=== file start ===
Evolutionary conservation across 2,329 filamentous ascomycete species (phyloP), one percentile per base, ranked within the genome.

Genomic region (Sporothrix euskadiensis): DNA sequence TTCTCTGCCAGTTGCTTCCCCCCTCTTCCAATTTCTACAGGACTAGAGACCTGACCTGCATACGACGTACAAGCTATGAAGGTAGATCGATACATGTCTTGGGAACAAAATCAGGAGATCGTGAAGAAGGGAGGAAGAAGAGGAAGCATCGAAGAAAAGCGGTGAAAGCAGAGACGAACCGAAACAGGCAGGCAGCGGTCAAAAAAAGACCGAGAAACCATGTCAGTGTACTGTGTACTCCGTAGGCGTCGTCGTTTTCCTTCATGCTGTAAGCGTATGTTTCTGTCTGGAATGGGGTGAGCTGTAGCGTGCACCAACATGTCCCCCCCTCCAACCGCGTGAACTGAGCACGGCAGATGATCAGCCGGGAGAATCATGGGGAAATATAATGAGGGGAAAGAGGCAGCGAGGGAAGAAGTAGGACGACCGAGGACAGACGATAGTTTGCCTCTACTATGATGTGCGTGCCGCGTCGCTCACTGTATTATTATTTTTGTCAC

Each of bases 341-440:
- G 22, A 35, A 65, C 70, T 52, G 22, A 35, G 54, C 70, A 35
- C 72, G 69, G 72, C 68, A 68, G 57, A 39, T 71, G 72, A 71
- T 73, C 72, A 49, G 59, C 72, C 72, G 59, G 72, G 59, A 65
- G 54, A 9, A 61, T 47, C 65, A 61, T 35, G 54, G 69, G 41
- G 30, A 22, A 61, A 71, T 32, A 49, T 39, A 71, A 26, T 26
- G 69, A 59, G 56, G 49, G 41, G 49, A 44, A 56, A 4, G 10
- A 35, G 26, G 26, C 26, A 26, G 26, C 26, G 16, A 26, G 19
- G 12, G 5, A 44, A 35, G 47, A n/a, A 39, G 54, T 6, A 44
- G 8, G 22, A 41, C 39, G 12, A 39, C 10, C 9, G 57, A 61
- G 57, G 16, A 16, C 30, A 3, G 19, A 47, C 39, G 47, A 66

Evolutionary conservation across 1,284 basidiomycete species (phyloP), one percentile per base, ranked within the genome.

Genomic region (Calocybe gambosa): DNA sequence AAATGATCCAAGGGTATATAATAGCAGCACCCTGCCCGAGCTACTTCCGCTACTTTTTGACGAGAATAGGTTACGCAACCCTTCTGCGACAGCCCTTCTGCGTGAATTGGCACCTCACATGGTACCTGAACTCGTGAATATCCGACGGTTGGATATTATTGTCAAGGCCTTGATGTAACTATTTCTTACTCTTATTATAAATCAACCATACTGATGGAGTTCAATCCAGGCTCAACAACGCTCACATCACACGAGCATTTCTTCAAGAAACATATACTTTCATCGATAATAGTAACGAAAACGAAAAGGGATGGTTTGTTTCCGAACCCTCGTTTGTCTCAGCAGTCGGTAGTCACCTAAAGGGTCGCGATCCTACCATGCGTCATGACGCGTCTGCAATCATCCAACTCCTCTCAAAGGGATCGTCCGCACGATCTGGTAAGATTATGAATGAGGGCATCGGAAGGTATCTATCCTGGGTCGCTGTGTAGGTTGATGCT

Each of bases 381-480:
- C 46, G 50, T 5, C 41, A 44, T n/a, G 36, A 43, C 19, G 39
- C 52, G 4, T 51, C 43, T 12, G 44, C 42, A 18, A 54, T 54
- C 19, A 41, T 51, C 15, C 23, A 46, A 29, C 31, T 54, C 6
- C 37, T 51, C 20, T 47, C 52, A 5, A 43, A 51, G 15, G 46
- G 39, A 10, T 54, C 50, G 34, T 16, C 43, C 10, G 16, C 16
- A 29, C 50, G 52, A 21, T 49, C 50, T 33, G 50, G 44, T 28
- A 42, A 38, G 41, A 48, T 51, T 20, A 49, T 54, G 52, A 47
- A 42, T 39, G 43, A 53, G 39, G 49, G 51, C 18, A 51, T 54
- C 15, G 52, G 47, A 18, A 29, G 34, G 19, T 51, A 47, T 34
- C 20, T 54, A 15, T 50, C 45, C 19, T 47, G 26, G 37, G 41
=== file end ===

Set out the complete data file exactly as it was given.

Evolutionary conservation across 2,329 filamentous ascomycete species (phyloP), one percentile per base, ranked within the genome.

Genomic region (Sporothrix euskadiensis): DNA sequence TTCTCTGCCAGTTGCTTCCCCCCTCTTCCAATTTCTACAGGACTAGAGACCTGACCTGCATACGACGTACAAGCTATGAAGGTAGATCGATACATGTCTTGGGAACAAAATCAGGAGATCGTGAAGAAGGGAGGAAGAAGAGGAAGCATCGAAGAAAAGCGGTGAAAGCAGAGACGAACCGAAACAGGCAGGCAGCGGTCAAAAAAAGACCGAGAAACCATGTCAGTGTACTGTGTACTCCGTAGGCGTCGTCGTTTTCCTTCATGCTGTAAGCGTATGTTTCTGTCTGGAATGGGGTGAGCTGTAGCGTGCACCAACATGTCCCCCCCTCCAACCGCGTGAACTGAGCACGGCAGATGATCAGCCGGGAGAATCATGGGGAAATATAATGAGGGGAAAGAGGCAGCGAGGGAAGAAGTAGGACGACCGAGGACAGACGATAGTTTGCCTCTACTATGATGTGCGTGCCGCGTCGCTCACTGTATTATTATTTTTGTCAC

Each of bases 341-440:
- G 22, A 35, A 65, C 70, T 52, G 22, A 35, G 54, C 70, A 35
- C 72, G 69, G 72, C 68, A 68, G 57, A 39, T 71, G 72, A 71
- T 73, C 72, A 49, G 59, C 72, C 72, G 59, G 72, G 59, A 65
- G 54, A 9, A 61, T 47, C 65, A 61, T 35, G 54, G 69, G 41
- G 30, A 22, A 61, A 71, T 32, A 49, T 39, A 71, A 26, T 26
- G 69, A 59, G 56, G 49, G 41, G 49, A 44, A 56, A 4, G 10
- A 35, G 26, G 26, C 26, A 26, G 26, C 26, G 16, A 26, G 19
- G 12, G 5, A 44, A 35, G 47, A n/a, A 39, G 54, T 6, A 44
- G 8, G 22, A 41, C 39, G 12, A 39, C 10, C 9, G 57, A 61
- G 57, G 16, A 16, C 30, A 3, G 19, A 47, C 39, G 47, A 66

Evolutionary conservation across 1,284 basidiomycete species (phyloP), one percentile per base, ranked within the genome.

Genomic region (Calocybe gambosa): DNA sequence AAATGATCCAAGGGTATATAATAGCAGCACCCTGCCCGAGCTACTTCCGCTACTTTTTGACGAGAATAGGTTACGCAACCCTTCTGCGACAGCCCTTCTGCGTGAATTGGCACCTCACATGGTACCTGAACTCGTGAATATCCGACGGTTGGATATTATTGTCAAGGCCTTGATGTAACTATTTCTTACTCTTATTATAAATCAACCATACTGATGGAGTTCAATCCAGGCTCAACAACGCTCACATCACACGAGCATTTCTTCAAGAAACATATACTTTCATCGATAATAGTAACGAAAACGAAAAGGGATGGTTTGTTTCCGAACCCTCGTTTGTCTCAGCAGTCGGTAGTCACCTAAAGGGTCGCGATCCTACCATGCGTCATGACGCGTCTGCAATCATCCAACTCCTCTCAAAGGGATCGTCCGCACGATCTGGTAAGATTATGAATGAGGGCATCGGAAGGTATCTATCCTGGGTCGCTGTGTAGGTTGATGCT

Each of bases 381-480:
- C 46, G 50, T 5, C 41, A 44, T n/a, G 36, A 43, C 19, G 39
- C 52, G 4, T 51, C 43, T 12, G 44, C 42, A 18, A 54, T 54
- C 19, A 41, T 51, C 15, C 23, A 46, A 29, C 31, T 54, C 6
- C 37, T 51, C 20, T 47, C 52, A 5, A 43, A 51, G 15, G 46
- G 39, A 10, T 54, C 50, G 34, T 16, C 43, C 10, G 16, C 16
- A 29, C 50, G 52, A 21, T 49, C 50, T 33, G 50, G 44, T 28
- A 42, A 38, G 41, A 48, T 51, T 20, A 49, T 54, G 52, A 47
- A 42, T 39, G 43, A 53, G 39, G 49, G 51, C 18, A 51, T 54
- C 15, G 52, G 47, A 18, A 29, G 34, G 19, T 51, A 47, T 34
- C 20, T 54, A 15, T 50, C 45, C 19, T 47, G 26, G 37, G 41